The policy “requires O’Boyle to pursue recovery of the expenses incurred in these matters and reimburse Liberty Mutual for the attorneys’ fees and costs advanced on [his] behalf,” his attorney Elaine Johnson James told the judge.
And the skirmishing over the lawsuit is not settled yet. Gulf Stream asked the appeal court Dec. 1 for a rehearing or clarification of its unwritten opinion. James almost immediately filed an objection on O’Boyle’s behalf, saying the request “purports to seek ‘clarification’ of an order that is not ambiguous.”
James said she and O’Boyle were “delighted” by the appeal court’s swift action, which came “a mere two days after oral argument.”
“In more than 30 years as a trial and appellate attorney, I have never received an appellate court decision so quickly,” James said.
James and Sweetapple agreed that the ruling, because it is unwritten, will not set a precedent for other public records cases.
The lawsuit was over O’Boyle’s request for records related to the town’s removal of his campaign signs from public rights of way in his unsuccessful 2014 run for Town Commission. O’Boyle sought all police reports for March 3-4 that year, including “appointment calendars, sign-in sheets and radio communications.”
Gulf Stream quickly delivered seven pages of incident reports, but did not turn over sign-in sheets until three weeks after O’Boyle sued. It gave him a CD of the police radio transmissions, which the Delray Beach Police Department records and stores for the town, six weeks later.
Slander suit withdrawn
In still another action, O’Boyle on Nov. 6 withdrew a slander lawsuit against Sweetapple after the attorney asked a judge to sanction O’Boyle for what he called “abusive discovery practices” and “bad faith litigation conduct.”
A hearing had been scheduled for Nov. 9. O’Boyle claimed Sweetapple “falsely stated to [O’Boyle’s] friends, colleagues, business associates and attorneys … that [O’Boyle] is a ‘criminal’ and is violating the civil and criminal provisions of the federal and Florida RICO acts through his filing of public records requests and pursuit of lawsuits to enforce alleged violations of the Public Records Law.”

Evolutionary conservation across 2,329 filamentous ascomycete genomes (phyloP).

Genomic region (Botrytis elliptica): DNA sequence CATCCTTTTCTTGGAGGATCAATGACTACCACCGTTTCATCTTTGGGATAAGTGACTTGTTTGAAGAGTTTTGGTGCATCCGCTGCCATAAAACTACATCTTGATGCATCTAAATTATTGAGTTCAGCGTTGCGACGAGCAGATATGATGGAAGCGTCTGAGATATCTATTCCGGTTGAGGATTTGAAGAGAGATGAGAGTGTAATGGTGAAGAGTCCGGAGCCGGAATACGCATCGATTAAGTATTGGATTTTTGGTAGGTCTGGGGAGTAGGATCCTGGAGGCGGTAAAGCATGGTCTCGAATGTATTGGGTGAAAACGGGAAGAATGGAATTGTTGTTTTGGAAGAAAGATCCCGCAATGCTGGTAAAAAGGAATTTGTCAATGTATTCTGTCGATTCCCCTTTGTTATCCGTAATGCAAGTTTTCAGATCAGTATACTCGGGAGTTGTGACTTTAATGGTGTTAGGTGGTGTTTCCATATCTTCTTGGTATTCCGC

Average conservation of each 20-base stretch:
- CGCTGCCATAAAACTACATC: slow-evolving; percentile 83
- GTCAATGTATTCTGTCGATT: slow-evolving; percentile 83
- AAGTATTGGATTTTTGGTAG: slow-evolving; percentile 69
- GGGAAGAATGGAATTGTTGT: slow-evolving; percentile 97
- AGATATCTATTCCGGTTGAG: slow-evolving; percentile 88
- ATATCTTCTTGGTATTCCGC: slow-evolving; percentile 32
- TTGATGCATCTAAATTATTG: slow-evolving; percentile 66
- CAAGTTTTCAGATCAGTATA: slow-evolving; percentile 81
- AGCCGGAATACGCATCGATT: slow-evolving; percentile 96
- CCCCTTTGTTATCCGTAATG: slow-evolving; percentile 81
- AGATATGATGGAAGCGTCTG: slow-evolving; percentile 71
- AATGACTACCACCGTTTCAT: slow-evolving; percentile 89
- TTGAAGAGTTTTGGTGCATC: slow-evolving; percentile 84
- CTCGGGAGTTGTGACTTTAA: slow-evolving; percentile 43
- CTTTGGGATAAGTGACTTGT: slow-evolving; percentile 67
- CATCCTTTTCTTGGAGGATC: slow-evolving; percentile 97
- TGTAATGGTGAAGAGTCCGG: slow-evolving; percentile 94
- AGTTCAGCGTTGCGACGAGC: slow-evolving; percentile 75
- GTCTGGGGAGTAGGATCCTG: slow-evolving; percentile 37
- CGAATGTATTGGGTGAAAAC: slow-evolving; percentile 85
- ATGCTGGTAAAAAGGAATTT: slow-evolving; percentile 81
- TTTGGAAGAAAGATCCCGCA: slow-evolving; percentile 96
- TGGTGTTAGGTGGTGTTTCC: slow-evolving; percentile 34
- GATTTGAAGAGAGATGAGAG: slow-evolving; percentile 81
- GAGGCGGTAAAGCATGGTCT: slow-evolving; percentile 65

Both sides agreed to pay their own attorney’s fees.
O’Boyle and another resident, Chris O’Hare, started flooding the town with requests for public records in 2013. In the six months before O’Boyle sought the police records, Gulf Stream received more than 700 requests.
In June, O’Hare and the town agreed to dismiss 36 lawsuits and appeals between them and withdraw all pending requests for records. Neither side paid the other’s legal bills.
O’Boyle’s other notable win in the public records war came in the dismissal of a federal lawsuit the town filed alleging a Racketeer Influenced and Corrupt Organizations conspiracy by O’Boyle, O’Boyle entities and O’Hare to extort cash settlements of public records requests. A federal judge dismissed the suit in June 2015; his decision was upheld on appeal a year later.
A state judge dismissed the town’s request for an injunction to stop O’Boyle and O’Hare from making requests for public records in November 2015.
In July 2013, before the current war began, the town paid O’Boyle $180,000 to settle approximately 16 lawsuits and about 400 requests for public records he filed after he was denied variances for work on his Hidden Harbour home.
Sweetapple said a vigorous defense of the current lawsuits was the best way to prevent future filings. “The only thing you do with a bully is punch them right back in the nose,” he said.
O’Boyle took comfort in his appellate victory. “The 4th DCA body-slammed them,” O’Boyle said.